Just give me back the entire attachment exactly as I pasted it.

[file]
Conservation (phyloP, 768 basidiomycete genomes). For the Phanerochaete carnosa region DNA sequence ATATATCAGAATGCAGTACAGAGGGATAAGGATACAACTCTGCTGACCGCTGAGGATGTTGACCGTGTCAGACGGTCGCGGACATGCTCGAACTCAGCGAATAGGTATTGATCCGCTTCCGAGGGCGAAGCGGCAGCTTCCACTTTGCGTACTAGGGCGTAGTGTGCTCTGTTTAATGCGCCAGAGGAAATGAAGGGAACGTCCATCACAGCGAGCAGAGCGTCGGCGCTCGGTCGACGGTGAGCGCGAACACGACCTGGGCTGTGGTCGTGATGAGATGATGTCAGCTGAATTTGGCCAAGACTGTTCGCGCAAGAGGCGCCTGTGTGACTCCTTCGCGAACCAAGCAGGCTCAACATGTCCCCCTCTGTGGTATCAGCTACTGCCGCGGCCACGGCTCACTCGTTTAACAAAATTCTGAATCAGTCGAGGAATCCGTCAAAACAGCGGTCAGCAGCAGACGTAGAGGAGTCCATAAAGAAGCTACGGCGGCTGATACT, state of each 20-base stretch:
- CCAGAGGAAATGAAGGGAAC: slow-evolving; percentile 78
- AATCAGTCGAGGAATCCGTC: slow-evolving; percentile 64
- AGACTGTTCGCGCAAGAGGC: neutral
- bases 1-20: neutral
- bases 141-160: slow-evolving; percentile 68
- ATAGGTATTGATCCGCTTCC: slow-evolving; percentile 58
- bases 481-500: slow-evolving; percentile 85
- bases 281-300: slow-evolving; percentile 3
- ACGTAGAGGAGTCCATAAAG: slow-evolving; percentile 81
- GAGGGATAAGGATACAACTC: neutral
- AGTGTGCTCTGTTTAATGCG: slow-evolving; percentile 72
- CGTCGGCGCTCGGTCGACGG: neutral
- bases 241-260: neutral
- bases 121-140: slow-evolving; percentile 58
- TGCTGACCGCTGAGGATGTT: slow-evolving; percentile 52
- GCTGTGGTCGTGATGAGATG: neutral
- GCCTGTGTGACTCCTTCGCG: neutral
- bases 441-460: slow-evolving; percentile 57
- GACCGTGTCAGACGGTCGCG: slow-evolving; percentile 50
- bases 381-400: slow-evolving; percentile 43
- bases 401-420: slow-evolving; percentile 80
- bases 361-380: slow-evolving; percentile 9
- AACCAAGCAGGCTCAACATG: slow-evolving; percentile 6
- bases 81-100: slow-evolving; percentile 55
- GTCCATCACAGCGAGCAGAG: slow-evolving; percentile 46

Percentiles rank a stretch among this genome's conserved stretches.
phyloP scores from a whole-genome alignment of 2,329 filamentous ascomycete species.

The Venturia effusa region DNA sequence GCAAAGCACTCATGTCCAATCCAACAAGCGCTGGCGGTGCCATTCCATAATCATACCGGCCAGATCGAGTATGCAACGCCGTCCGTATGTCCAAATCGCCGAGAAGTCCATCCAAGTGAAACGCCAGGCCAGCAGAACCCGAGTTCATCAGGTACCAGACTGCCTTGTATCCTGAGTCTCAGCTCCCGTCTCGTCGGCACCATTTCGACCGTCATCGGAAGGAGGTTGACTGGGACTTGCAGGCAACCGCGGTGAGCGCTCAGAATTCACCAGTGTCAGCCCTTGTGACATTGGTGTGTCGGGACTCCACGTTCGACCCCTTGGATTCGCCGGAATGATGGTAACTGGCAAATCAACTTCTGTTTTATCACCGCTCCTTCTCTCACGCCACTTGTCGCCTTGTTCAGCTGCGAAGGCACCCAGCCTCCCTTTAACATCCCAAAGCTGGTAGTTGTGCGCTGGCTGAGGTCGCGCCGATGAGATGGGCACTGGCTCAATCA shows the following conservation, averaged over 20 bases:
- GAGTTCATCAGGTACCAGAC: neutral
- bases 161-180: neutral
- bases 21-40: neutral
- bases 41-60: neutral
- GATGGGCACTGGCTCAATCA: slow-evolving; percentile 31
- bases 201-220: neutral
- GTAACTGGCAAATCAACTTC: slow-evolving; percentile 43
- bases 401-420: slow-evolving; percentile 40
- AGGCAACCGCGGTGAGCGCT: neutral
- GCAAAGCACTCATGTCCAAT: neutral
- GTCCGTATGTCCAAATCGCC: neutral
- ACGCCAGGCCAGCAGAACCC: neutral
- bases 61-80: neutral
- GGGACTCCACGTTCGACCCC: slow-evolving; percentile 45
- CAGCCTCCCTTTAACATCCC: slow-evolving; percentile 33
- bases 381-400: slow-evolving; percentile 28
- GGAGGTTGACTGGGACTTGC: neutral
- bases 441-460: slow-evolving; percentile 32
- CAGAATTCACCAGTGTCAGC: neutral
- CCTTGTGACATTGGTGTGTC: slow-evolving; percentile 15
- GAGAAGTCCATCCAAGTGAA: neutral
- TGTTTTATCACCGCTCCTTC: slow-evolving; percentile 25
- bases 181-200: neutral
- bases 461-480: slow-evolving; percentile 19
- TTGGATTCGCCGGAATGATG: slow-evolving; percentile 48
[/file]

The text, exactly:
Conservation (phyloP, 768 basidiomycete genomes). For the Phanerochaete carnosa region DNA sequence ATATATCAGAATGCAGTACAGAGGGATAAGGATACAACTCTGCTGACCGCTGAGGATGTTGACCGTGTCAGACGGTCGCGGACATGCTCGAACTCAGCGAATAGGTATTGATCCGCTTCCGAGGGCGAAGCGGCAGCTTCCACTTTGCGTACTAGGGCGTAGTGTGCTCTGTTTAATGCGCCAGAGGAAATGAAGGGAACGTCCATCACAGCGAGCAGAGCGTCGGCGCTCGGTCGACGGTGAGCGCGAACACGACCTGGGCTGTGGTCGTGATGAGATGATGTCAGCTGAATTTGGCCAAGACTGTTCGCGCAAGAGGCGCCTGTGTGACTCCTTCGCGAACCAAGCAGGCTCAACATGTCCCCCTCTGTGGTATCAGCTACTGCCGCGGCCACGGCTCACTCGTTTAACAAAATTCTGAATCAGTCGAGGAATCCGTCAAAACAGCGGTCAGCAGCAGACGTAGAGGAGTCCATAAAGAAGCTACGGCGGCTGATACT, state of each 20-base stretch:
- CCAGAGGAAATGAAGGGAAC: slow-evolving; percentile 78
- AATCAGTCGAGGAATCCGTC: slow-evolving; percentile 64
- AGACTGTTCGCGCAAGAGGC: neutral
- bases 1-20: neutral
- bases 141-160: slow-evolving; percentile 68
- ATAGGTATTGATCCGCTTCC: slow-evolving; percentile 58
- bases 481-500: slow-evolving; percentile 85
- bases 281-300: slow-evolving; percentile 3
- ACGTAGAGGAGTCCATAAAG: slow-evolving; percentile 81
- GAGGGATAAGGATACAACTC: neutral
- AGTGTGCTCTGTTTAATGCG: slow-evolving; percentile 72
- CGTCGGCGCTCGGTCGACGG: neutral
- bases 241-260: neutral
- bases 121-140: slow-evolving; percentile 58
- TGCTGACCGCTGAGGATGTT: slow-evolving; percentile 52
- GCTGTGGTCGTGATGAGATG: neutral
- GCCTGTGTGACTCCTTCGCG: neutral
- bases 441-460: slow-evolving; percentile 57
- GACCGTGTCAGACGGTCGCG: slow-evolving; percentile 50
- bases 381-400: slow-evolving; percentile 43
- bases 401-420: slow-evolving; percentile 80
- bases 361-380: slow-evolving; percentile 9
- AACCAAGCAGGCTCAACATG: slow-evolving; percentile 6
- bases 81-100: slow-evolving; percentile 55
- GTCCATCACAGCGAGCAGAG: slow-evolving; percentile 46

Percentiles rank a stretch among this genome's conserved stretches.
phyloP scores from a whole-genome alignment of 2,329 filamentous ascomycete species.

The Venturia effusa region DNA sequence GCAAAGCACTCATGTCCAATCCAACAAGCGCTGGCGGTGCCATTCCATAATCATACCGGCCAGATCGAGTATGCAACGCCGTCCGTATGTCCAAATCGCCGAGAAGTCCATCCAAGTGAAACGCCAGGCCAGCAGAACCCGAGTTCATCAGGTACCAGACTGCCTTGTATCCTGAGTCTCAGCTCCCGTCTCGTCGGCACCATTTCGACCGTCATCGGAAGGAGGTTGACTGGGACTTGCAGGCAACCGCGGTGAGCGCTCAGAATTCACCAGTGTCAGCCCTTGTGACATTGGTGTGTCGGGACTCCACGTTCGACCCCTTGGATTCGCCGGAATGATGGTAACTGGCAAATCAACTTCTGTTTTATCACCGCTCCTTCTCTCACGCCACTTGTCGCCTTGTTCAGCTGCGAAGGCACCCAGCCTCCCTTTAACATCCCAAAGCTGGTAGTTGTGCGCTGGCTGAGGTCGCGCCGATGAGATGGGCACTGGCTCAATCA shows the following conservation, averaged over 20 bases:
- GAGTTCATCAGGTACCAGAC: neutral
- bases 161-180: neutral
- bases 21-40: neutral
- bases 41-60: neutral
- GATGGGCACTGGCTCAATCA: slow-evolving; percentile 31
- bases 201-220: neutral
- GTAACTGGCAAATCAACTTC: slow-evolving; percentile 43
- bases 401-420: slow-evolving; percentile 40
- AGGCAACCGCGGTGAGCGCT: neutral
- GCAAAGCACTCATGTCCAAT: neutral
- GTCCGTATGTCCAAATCGCC: neutral
- ACGCCAGGCCAGCAGAACCC: neutral
- bases 61-80: neutral
- GGGACTCCACGTTCGACCCC: slow-evolving; percentile 45
- CAGCCTCCCTTTAACATCCC: slow-evolving; percentile 33
- bases 381-400: slow-evolving; percentile 28
- GGAGGTTGACTGGGACTTGC: neutral
- bases 441-460: slow-evolving; percentile 32
- CAGAATTCACCAGTGTCAGC: neutral
- CCTTGTGACATTGGTGTGTC: slow-evolving; percentile 15
- GAGAAGTCCATCCAAGTGAA: neutral
- TGTTTTATCACCGCTCCTTC: slow-evolving; percentile 25
- bases 181-200: neutral
- bases 461-480: slow-evolving; percentile 19
- TTGGATTCGCCGGAATGATG: slow-evolving; percentile 48